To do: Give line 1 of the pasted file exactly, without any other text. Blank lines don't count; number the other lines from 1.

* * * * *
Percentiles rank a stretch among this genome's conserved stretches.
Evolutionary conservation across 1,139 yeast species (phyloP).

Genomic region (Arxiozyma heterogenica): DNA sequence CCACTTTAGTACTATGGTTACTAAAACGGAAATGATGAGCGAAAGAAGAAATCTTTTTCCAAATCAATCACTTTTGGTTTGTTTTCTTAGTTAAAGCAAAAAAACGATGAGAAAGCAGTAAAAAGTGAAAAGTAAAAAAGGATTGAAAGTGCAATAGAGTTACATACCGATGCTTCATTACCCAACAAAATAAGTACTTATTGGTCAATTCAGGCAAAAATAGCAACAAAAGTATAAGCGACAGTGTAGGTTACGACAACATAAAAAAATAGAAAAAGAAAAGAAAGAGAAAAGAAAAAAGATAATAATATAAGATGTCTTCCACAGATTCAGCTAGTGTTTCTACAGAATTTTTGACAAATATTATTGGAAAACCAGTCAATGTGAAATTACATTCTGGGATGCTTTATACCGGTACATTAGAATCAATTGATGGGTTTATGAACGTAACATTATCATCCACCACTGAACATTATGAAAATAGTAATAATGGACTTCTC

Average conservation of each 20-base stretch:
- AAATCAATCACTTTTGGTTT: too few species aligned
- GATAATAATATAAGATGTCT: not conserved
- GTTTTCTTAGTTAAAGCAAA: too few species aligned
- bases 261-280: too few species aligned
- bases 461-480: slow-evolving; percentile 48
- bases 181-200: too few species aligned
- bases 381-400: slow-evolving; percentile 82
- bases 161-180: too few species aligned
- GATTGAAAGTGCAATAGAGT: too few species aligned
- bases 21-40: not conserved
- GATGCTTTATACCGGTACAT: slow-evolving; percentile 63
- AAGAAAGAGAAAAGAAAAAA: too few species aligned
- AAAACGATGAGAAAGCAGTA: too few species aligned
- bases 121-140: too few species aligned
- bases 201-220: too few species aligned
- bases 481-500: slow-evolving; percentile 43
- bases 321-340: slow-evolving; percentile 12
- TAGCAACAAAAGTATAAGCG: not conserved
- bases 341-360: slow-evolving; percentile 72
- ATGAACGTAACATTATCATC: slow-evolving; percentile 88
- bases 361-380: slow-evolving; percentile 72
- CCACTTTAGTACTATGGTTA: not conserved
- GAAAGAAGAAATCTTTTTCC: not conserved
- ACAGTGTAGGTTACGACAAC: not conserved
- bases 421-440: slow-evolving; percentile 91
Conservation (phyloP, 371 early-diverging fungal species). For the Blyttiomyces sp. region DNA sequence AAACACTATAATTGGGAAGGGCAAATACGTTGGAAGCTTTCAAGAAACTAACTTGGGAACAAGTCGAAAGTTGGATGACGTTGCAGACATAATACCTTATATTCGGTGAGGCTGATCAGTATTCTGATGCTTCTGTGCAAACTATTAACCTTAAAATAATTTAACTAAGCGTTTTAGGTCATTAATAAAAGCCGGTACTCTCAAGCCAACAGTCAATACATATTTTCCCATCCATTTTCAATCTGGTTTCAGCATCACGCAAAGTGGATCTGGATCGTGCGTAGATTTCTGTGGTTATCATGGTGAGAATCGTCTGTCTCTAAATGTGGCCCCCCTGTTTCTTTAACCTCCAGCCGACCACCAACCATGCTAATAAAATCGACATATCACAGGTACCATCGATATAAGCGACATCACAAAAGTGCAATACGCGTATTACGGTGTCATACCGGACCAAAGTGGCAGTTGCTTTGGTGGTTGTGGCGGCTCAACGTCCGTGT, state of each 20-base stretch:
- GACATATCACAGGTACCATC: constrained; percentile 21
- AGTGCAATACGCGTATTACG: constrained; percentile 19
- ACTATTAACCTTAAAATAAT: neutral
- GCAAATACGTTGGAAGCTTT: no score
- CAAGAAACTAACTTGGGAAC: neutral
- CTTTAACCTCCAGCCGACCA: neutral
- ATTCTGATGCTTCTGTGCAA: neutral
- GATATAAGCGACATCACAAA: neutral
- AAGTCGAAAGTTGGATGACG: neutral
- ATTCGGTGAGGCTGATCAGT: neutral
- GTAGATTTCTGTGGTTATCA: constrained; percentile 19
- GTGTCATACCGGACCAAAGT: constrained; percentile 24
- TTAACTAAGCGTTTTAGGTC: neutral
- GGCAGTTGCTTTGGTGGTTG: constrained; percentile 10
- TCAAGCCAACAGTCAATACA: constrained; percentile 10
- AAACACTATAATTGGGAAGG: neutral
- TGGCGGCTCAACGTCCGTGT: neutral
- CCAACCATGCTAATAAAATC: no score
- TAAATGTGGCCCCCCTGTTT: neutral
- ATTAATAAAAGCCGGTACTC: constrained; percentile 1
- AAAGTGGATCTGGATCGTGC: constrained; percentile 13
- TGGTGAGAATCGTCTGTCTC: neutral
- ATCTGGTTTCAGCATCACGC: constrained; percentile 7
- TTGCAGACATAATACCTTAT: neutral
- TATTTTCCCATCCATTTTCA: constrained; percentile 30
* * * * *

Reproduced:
Percentiles rank a stretch among this genome's conserved stretches.